Death and Rebirth in the Desert

The desert and the native plants growing there never cease to amaze me.

Prickly pear cactus is a native plant used in a lot of landscaping in Tucson and the Sonoran Desert in general.

Yesterday I saw this large piece of prickly pear that had been broken off its main stem and roots by a late freeze followed by high winds (click to enlarge the picture):

Broken Prickly Pear

“Oh, well, that’s the way it goes,” I thought. But closer inspection showed something rather amazing: the dying plant was giving birth to new prickly pear cacti:

New plants arising from dying prickly pear

This is just another example of why hope springs eternal among gardeners (and plant lovers) in the Southwest Desert.


Another Challenge: Late Hard Freezes

This weekend I am in Tucson, located in the Sonoran Desert of the southwest, rather than the high Chihuahuan Desert in which Albuquerque is located. Many years ago I lived here for seven years, and although many things about the city have changed, the plants have remained pretty much the same. Palm trees, which do not grow in the Albuquerque area, are pretty much a staple of cities in the Sonoran Desert.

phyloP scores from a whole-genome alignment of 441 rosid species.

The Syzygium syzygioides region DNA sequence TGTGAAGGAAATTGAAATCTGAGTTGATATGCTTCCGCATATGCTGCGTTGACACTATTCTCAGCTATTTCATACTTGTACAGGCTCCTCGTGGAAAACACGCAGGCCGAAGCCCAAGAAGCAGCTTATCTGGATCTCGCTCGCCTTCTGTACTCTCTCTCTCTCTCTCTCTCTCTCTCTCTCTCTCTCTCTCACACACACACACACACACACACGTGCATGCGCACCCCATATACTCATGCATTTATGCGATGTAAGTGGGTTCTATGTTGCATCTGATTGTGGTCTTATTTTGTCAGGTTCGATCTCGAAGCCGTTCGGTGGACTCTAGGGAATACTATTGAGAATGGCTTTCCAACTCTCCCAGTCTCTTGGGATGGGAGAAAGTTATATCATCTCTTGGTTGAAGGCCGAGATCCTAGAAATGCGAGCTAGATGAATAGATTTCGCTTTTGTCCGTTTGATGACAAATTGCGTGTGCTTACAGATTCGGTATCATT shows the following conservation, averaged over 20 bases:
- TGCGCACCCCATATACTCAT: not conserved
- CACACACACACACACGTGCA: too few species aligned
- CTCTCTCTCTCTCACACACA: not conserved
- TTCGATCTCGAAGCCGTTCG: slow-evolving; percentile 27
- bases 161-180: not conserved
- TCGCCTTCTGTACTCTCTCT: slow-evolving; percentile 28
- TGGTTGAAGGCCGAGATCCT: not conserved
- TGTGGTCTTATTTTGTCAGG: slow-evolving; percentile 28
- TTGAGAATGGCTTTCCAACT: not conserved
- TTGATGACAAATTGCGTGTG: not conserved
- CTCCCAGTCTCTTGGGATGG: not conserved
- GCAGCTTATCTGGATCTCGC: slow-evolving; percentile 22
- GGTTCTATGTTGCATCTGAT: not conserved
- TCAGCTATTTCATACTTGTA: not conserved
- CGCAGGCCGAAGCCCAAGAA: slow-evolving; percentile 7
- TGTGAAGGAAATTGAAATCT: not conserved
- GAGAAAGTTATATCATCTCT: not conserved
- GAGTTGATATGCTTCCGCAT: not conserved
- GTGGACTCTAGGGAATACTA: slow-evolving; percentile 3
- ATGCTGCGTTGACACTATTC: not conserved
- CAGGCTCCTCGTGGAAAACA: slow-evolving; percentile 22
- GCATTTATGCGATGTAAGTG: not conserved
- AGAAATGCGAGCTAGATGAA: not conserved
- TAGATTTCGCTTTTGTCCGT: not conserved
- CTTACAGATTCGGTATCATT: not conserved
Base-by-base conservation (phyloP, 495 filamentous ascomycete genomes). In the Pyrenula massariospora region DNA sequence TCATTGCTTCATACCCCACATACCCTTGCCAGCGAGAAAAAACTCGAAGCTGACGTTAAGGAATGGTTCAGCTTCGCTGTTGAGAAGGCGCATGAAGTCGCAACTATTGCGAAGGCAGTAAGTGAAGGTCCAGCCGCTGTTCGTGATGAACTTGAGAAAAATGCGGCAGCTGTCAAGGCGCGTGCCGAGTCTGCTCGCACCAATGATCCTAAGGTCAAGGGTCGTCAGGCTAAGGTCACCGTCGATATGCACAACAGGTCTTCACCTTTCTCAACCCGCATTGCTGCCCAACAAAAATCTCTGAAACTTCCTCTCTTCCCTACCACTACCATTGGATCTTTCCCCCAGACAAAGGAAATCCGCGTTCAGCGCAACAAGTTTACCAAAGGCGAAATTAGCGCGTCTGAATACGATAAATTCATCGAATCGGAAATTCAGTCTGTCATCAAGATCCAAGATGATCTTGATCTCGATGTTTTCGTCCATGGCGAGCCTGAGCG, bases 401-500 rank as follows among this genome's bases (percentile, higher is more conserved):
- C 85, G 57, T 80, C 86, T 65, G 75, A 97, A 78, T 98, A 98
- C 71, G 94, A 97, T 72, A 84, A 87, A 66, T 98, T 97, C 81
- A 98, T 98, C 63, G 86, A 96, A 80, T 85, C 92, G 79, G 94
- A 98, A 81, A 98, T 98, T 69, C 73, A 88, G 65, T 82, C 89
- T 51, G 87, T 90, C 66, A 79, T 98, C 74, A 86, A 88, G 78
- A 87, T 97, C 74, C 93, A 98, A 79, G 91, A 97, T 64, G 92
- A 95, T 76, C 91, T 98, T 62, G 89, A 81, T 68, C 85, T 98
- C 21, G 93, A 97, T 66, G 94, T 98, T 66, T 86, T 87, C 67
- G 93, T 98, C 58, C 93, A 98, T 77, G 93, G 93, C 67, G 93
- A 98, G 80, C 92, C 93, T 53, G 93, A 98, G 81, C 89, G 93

The first thing I noticed when I arrived yesterday was that the palm trees looked very strange: the centers were green, but the outer fronds were brown and looked dead. I did not recall ever seeing all of them look like that before (click to enlarge image).

Palm trees, Tucson 4/13/07

“What happened to the palm trees?” I asked.

“All the palms had been trimmed up this spring, but after that there was a late freeze that lasted several days.”

In all the years I lived in Tucson that had never happened. Fortunately, the palms seem to be recovering well.

I have certainly seen that happen to roses in Albuquerque, and I hope I have no pictures of that to show you later this season.

(There are some photos of roses with this type of damage, however, and an excellent discussion here.)